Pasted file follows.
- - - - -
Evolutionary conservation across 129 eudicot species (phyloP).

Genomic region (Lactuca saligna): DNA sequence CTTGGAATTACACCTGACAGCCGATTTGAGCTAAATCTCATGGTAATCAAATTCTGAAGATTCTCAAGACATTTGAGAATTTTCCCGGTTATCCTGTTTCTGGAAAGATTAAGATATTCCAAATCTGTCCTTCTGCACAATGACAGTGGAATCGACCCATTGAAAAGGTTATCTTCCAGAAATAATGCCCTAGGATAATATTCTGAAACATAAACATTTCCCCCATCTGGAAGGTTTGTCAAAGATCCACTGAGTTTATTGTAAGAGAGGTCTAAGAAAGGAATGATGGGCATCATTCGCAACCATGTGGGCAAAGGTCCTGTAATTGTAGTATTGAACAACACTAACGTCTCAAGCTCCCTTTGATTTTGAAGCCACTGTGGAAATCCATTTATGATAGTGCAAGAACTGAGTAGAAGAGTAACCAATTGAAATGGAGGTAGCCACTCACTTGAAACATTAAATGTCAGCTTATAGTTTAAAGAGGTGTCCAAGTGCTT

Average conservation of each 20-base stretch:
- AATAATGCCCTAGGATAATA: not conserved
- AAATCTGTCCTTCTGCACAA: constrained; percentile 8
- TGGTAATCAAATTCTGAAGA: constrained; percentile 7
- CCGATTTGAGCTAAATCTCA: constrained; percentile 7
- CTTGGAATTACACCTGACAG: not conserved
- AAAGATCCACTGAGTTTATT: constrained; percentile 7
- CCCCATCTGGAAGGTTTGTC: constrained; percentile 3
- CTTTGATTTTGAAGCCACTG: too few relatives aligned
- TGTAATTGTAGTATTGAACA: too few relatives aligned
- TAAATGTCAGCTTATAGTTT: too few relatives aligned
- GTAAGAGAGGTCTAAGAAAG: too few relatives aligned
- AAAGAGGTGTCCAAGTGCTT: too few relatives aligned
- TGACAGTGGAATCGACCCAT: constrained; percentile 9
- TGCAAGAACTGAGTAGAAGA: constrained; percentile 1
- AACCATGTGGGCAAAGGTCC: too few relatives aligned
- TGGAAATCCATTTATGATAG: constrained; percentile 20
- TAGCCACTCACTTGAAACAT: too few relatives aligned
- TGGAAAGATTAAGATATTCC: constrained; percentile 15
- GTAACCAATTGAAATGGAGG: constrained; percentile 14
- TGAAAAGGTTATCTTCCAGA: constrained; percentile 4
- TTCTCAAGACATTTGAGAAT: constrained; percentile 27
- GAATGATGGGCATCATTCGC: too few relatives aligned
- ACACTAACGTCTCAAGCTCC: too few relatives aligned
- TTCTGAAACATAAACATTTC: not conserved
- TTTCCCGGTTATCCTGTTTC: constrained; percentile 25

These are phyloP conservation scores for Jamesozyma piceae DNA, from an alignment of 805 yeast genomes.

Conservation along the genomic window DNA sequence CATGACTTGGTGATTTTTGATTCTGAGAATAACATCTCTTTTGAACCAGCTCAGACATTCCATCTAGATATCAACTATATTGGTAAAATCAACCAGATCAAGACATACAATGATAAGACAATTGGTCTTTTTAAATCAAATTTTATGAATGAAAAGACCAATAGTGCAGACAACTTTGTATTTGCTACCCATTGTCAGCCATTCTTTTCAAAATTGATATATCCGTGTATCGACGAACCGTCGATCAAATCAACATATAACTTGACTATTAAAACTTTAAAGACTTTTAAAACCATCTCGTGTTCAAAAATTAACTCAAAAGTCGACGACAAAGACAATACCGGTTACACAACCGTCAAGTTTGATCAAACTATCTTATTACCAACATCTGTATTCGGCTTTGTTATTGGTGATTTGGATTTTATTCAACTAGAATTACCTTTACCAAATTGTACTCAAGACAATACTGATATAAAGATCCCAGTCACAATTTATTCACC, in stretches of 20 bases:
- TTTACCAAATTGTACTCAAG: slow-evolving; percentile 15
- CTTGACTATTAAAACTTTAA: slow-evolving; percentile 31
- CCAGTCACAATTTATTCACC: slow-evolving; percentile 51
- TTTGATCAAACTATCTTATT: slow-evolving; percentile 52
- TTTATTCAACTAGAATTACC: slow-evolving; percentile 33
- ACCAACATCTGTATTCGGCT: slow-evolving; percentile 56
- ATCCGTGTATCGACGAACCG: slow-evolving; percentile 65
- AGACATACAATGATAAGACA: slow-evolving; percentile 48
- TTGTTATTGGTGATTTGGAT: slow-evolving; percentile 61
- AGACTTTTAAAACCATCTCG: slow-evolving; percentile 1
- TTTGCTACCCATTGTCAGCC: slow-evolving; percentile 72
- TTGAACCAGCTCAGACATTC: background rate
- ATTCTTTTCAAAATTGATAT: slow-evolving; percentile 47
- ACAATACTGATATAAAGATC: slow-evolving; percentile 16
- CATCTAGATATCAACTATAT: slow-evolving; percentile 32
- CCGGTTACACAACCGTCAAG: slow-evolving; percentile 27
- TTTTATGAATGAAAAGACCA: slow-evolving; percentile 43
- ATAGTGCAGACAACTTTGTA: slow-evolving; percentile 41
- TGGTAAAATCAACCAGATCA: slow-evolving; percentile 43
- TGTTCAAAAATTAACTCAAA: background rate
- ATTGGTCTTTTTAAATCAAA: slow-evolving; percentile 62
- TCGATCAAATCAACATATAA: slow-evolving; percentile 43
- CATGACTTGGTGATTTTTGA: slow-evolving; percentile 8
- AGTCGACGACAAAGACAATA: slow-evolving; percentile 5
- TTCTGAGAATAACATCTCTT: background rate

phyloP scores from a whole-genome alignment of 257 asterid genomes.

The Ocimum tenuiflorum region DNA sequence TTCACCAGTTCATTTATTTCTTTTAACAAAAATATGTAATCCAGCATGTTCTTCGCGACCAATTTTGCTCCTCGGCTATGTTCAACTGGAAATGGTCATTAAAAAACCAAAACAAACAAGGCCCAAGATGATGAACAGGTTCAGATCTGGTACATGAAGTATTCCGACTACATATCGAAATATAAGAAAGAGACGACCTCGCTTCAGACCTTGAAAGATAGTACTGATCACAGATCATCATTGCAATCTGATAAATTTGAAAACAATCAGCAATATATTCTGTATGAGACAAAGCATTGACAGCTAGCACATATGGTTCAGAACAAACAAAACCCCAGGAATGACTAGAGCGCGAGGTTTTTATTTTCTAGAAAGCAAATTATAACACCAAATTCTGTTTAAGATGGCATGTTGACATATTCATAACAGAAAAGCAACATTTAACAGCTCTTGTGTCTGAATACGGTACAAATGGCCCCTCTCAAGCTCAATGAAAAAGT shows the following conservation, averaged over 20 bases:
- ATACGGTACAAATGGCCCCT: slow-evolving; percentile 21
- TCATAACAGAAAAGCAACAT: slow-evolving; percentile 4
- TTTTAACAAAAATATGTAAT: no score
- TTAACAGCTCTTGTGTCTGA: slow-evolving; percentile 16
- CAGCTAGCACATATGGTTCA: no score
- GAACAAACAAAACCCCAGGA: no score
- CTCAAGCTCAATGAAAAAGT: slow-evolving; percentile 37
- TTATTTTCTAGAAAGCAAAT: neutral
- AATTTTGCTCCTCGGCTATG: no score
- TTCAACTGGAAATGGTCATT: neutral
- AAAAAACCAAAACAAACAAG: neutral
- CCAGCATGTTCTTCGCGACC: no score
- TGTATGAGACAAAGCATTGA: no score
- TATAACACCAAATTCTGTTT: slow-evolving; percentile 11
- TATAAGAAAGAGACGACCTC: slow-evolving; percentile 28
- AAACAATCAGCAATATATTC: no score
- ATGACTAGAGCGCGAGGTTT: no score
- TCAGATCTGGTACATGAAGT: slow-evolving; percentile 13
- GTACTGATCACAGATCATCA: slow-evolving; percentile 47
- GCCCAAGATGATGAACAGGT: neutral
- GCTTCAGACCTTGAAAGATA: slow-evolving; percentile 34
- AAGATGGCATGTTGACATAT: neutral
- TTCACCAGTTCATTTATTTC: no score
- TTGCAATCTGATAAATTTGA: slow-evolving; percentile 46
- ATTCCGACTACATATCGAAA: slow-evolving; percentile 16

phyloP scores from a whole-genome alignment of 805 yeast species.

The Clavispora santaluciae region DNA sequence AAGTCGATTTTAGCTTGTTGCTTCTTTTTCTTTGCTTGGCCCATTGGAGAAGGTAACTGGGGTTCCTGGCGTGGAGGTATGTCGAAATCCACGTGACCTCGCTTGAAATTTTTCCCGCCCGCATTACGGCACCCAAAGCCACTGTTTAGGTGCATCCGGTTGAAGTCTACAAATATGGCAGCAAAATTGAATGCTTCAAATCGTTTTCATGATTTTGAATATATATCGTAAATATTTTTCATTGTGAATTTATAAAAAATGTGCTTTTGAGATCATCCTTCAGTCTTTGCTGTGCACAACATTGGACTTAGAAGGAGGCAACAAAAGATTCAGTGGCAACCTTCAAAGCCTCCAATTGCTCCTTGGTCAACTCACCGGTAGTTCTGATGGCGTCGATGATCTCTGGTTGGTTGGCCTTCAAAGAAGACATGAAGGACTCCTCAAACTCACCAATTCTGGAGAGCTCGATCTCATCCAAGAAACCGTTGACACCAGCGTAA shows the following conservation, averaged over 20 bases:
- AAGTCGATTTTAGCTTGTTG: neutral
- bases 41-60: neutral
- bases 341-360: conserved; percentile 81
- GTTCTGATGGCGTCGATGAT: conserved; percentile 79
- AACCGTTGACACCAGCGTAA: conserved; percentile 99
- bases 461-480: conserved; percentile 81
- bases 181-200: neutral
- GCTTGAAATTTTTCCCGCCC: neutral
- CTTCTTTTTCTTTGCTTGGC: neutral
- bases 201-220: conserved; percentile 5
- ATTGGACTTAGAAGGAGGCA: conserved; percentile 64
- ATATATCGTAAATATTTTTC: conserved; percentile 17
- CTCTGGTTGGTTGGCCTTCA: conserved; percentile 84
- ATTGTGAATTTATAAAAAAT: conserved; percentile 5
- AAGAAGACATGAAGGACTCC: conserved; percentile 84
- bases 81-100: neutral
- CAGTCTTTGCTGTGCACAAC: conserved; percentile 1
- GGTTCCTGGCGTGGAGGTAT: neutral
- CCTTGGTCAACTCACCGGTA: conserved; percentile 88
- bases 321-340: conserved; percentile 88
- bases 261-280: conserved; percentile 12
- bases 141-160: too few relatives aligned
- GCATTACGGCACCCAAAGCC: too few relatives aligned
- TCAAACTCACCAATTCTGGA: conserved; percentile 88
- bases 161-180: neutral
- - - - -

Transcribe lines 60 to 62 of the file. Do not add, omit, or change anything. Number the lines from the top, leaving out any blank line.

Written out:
- TTTTAACAAAAATATGTAAT: no score
- TTAACAGCTCTTGTGTCTGA: slow-evolving; percentile 16
- CAGCTAGCACATATGGTTCA: no score